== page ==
Central Asia is a mishmash of ethnic and cultural groups–Turkmen, Uzbek, Kyrgyz, Kazakh, Tajik and others–and suffers from the same problem that many other parts of the previously colonized world suffer–poorly drawn boundaries. It likely wasn’t possible to draw the borders of Central Asia such that ethnic groups are entirely contained within one state–nor is it, I suppose, necessary to do so–but the Soviet Union deliberately delineated the various Central Asian republics as to divide and keep subdued. The boundaries are not only peculiar and irregular but also at times seemingly illogical and nonsensical, with disregard for not only natural features but the ethnic makeup of various regions.
At a purely geographical or cosmetic level, the epicenter of the odd boundaries is the largely Uzbek-ethnic Fergana Valley, which was carved up by the Russians among three countries, Uzbekistan, Tajikistan and Kyrygzstan, in part due to the region’s reputation as a historical center of rebellion (apparently deserved–think 2005 Andijon massacre). Take a look at a map–the borders are comical. As if the general outlines were not strange enough, there are several enclaves/exclaves in the Fergana Valley resulting in little “islands” of Uzbekistan in Kyrgyzstan, and of Kyrgyzstan and Tajikistan in Uzbekistan. Not having visited any of these exclaves, we are not quite sure how formalized the boundaries are, but given that the Central Asian states as a general rule do not have great relations with each other, we imagine that there are at least passport checks at each, clearly a great impediment not only to commerce but problematic for any who live in an exclave or have reason to visit one. On the other hand, from what I hear, the large number of Fergana Valley Uzbeks who ended up in Kyrgyzstan and Tajikistan have not suffered greatly from their minority status, as both Kyrgyzstan and Tajikistan have to some extent protected their cultural/linguistic identity.
In terms of history and present-day difficulties, I think that the Tajiks have the greatest complaint. Perhaps the two greatest cultural treasures of Central Asia and the Silk Road as a whole are the cities of Bukhara and Samarkand, which have been important centers of Tajik/Iranian culture, from Sogdian and Achaemenid through Samanid times (see my posts of 6.12 and 6.19). Even though in later periods most of Central Asia was overwhelmed by Turkic peoples, and became part of Turkic states, the centers of Bukhara and Samarkand themselves remained culturally Tajik cities populated by Tajiks. Nevertheless, they are now squarely within Uzbekistan. Given that Samarkand and Bukhara are probably the second and third largest cities in Uzbekistan, this means that a substantial portion of Uzbekistan as a whole is Tajik–I have heard estimates of up to 50%. Perhaps because they are so numerous as to be threatening to national identity, the Tajik minority in Uzbekistan seems to suffer the greatest mistreatment by the government of any Central Asian minority group. The Uzbek government, not known for being the most democratic or, shall we say, human rights-oriented regimes of Central Asia, deliberately suppresses Tajik language and cultural identity. We were repeatedly told, for example, that many ethnic Tajiks are identified as ethnic Uzbeks in their papers, artificially inflating the official count of the ethnic Uzbek population. Tajiks from Tajikistan complained that it is very difficult to obtain visas to visit Uzbekistan–the Uzbek government prefers to minimize contact between the ethnic Tajiks in Uzbekistan and Tajiks outside Uzbekistan.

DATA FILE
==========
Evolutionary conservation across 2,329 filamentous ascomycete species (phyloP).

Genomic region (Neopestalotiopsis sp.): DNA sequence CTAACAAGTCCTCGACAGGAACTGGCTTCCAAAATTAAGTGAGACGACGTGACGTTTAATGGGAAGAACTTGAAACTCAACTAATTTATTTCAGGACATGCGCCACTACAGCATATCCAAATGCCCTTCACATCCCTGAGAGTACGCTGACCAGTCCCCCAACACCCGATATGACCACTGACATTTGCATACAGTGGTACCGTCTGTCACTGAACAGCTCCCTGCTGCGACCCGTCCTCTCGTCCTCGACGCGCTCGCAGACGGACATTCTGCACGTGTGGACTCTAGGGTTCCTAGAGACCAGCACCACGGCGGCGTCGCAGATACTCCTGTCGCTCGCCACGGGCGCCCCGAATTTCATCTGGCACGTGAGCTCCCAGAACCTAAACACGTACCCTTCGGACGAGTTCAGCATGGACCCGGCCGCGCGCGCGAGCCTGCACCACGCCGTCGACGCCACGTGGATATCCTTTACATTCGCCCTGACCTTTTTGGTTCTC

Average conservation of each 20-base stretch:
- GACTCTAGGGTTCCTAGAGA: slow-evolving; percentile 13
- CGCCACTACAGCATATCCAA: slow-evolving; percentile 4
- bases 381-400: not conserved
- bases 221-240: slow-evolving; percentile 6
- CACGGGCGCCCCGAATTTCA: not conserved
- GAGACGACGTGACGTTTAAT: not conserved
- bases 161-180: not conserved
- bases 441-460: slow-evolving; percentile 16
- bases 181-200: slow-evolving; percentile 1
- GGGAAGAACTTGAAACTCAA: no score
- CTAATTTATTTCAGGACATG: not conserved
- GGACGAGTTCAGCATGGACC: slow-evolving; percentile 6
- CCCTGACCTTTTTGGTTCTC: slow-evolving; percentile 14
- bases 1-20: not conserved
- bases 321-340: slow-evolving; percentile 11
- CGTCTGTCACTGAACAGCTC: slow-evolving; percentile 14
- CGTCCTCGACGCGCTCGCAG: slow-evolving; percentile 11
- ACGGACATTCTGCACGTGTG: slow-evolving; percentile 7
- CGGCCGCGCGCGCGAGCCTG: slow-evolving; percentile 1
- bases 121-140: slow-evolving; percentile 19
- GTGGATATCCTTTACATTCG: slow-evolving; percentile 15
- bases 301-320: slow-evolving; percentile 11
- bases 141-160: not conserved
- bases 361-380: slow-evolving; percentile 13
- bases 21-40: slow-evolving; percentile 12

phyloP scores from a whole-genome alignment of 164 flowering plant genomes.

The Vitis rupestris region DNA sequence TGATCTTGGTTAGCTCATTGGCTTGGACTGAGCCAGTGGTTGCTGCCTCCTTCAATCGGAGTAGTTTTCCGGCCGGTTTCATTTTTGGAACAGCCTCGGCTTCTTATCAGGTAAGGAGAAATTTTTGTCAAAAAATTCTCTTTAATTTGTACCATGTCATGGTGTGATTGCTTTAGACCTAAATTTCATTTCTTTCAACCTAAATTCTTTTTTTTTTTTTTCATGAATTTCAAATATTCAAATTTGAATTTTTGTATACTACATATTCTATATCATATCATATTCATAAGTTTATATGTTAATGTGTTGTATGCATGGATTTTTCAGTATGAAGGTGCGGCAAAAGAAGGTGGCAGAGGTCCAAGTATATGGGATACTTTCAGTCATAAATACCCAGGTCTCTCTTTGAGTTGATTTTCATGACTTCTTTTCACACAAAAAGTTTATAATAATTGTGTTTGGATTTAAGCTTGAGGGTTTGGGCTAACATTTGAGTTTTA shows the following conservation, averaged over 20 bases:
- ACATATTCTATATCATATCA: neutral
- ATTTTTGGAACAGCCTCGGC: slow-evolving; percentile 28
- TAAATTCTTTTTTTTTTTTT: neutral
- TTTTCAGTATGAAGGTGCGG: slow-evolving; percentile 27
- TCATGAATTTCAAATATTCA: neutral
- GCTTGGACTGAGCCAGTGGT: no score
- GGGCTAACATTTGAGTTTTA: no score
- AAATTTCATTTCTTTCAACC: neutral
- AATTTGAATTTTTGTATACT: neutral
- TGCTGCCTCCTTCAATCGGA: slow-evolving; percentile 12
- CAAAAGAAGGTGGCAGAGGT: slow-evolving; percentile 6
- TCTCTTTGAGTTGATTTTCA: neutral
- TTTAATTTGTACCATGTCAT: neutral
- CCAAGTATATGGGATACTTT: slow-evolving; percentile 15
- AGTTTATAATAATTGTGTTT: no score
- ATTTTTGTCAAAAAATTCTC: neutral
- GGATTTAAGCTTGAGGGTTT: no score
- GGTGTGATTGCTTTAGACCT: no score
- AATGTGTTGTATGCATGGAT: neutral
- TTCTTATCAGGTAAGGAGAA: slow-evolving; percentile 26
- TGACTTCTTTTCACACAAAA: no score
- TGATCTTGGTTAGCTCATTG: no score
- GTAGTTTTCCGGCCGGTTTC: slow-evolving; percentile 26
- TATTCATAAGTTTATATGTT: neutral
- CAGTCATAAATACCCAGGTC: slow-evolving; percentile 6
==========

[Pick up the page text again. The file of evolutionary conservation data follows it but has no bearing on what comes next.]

The many pockets of minority-majority regions affect travelers’ experiences as well. One of the most colorful pockets of Uzbek culture that we encountered was not in Uzbekistan but in the Uzbek village of Arslanbob in western Tajikistan and the best Uzbek market in Central Asia is in Osh in Kyrgyzstan. By far our most memorable and culturally dense Kyrgyz experience will have been in the eastern Pamirs in Tajikistan, and not in Kyrgyzstan. And, as I mention above, the great centers of ancient Tajik culture are located not in Tajikistan but in Uzbekistan. Before the collapse of the Soviet Union, it didn’t matter so much that the boundaries were so odd–the republics were all part of the greater whole anyway. Thankfully, while the republics have been forced to rebuild/reroute railroads, roads and other infrastructure that zig-zagged across national boundaries, the poorly drawn borders have not led to any full-blown wars since the independence of the Central Asian republics.